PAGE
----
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Interwoven socio economic inequality is the real route of social disadvantage National Equality Panel research reveals

 

In what can only be dubbed the most quantitative and detailed analysis of inequalities in the UK’s history, the National Equality Panel have found “Deep-seated and systemic differences” in British society in its commissioned research. The report entitled "An Anatomy of Inequality in the UK" warns the sheer scale of the inequalities in outcomes revealed in the report will be shocking for some readers. Notably its findings show that the divide between rich and poor is greater than at any time since the Second World War.
In 2008 The Panel were tasked by Harriet Harman, Minister for Women & Equality, to produce an in-depth report on inequality in the United Kingdom. Specifically they were asked to provide a factual analysis of how equality trends have changed over the last ten years and map out exactly where gaps have narrowed and widened in society. With a further remit to investigate how socio economic factors play a role.
Interestingly in looking at socio-economic factors the study branches this element out into:
Social class
Housing Tenure
Nation and Region
Level of deprivation
It’s not hard to imagine that this new strand of equality will be embedded with these considerations for policy makers going forward. Thus the sole focus of this new duty will not just be social class but potentially an array of economic factors.
Not surprisingly the Panel finds socio economic inequality a major interwoven factor that significantly affects outcomes. Factors such as where you grow up, the family you are born into and your parent's wealth can have a bigger impact on your life experience than other characteristics such as your age, gender, disability, sexual orientation, ethnicity or Religion the study concludes. For example while it’s widely known that gender pay gap still stands at around 21% between men and women, even bigger disparities in income exist between lowest earning women and the highest, standing at a staggering 350%.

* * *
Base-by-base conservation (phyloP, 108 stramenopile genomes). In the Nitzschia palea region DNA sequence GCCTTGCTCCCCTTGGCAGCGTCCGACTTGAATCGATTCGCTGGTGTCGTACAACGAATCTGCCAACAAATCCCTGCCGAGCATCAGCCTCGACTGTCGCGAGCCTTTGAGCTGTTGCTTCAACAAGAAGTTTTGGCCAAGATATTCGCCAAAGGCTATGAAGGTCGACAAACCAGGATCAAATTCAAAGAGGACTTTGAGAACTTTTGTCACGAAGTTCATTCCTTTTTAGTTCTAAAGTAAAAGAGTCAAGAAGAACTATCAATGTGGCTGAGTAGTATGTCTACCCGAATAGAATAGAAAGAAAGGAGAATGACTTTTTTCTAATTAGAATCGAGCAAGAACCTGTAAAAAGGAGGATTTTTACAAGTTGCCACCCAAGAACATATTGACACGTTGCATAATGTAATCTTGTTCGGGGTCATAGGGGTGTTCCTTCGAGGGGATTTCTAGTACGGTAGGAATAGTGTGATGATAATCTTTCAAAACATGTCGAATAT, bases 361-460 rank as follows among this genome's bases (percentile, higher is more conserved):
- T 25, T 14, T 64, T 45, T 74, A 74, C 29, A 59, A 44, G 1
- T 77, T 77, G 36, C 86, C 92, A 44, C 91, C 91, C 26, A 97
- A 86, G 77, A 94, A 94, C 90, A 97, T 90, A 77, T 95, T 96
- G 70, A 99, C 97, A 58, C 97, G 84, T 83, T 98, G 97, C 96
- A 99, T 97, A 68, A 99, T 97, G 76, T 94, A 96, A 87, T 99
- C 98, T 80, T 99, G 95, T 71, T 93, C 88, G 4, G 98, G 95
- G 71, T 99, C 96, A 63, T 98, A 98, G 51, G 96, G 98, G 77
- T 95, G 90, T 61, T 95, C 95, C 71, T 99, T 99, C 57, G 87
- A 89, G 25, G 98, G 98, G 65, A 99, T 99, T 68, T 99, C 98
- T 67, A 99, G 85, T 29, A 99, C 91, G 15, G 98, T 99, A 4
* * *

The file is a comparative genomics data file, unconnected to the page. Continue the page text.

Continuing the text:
The sheer power of the cumulative effect of socio economic differences effects key stages of our lives and is passed down generations. Socio economic background is a major factor having a lasting effect on outcomes in education, health, income and wealth the panel argues.
The report also claims that most of the widening of the income gap took place during Conservative rule. "Over the most recent decade, earnings inequality has narrowed a little and income inequality has stabilised on some measures, but the large inequality growth of the 1980s has not been reversed," it states. .
Key findings:-
*Household wealth of the top 10 per cent of the population is £853,000 and above – 100 times higher than the wealth of the poorest 10 per cent, which is £8,800 or below.
*Income equality has not improved for 20 years, but has stalled somewhat from period of rapid growth that took place between the late 70’s to the mid 90’s.
*Ethnic Minorities have seen an improvement in educational performance. However this success is not being carried over into the workplace with ethnic minorities still being paid less than their white counterparts.
 * By the age of 7, children with a higher social class background but low assessed ability overtake those from a lower social class background who were initially assessed as having high ability.
* Within four years of graduation, men who went to private schools earn over 8% more than one would expect after allowing for their ethnicity, occupation, degree class and subject taken.
* Income inequality at work feeds through to inequality in retirement. The median wealth of higher professional and managerial retired households is more than four times the median for retired households whose jobs have been classified as semi-routine.
The findings have received widespread media coverage with the Labour government receiving intense criticism for doing little to reduce inequality during its 13 year reign and its pledge to tackle poverty. Gordon Brown has called the report “sobering” whilst the Conservatives equalities spokesman Theresa May has commented: "It is unbelievable that Labour thinks it can claim to be the party of aspiration when its failure to tackle the causes of poverty have let down so many lives”.
Chair of the panel Sir Professor John Hills has called for policy intervention at key stages of the life cycle stating “intervention can make a difference”. Without specific policy suggestions the panel propose looking at specific social issues to create better equality of opportunity. In total the document highlights 16 challenges for policy makers which if addressed will make a difference.
The full report, summary and executive summary are available to download from the link below

Posted by Dizali Mentha


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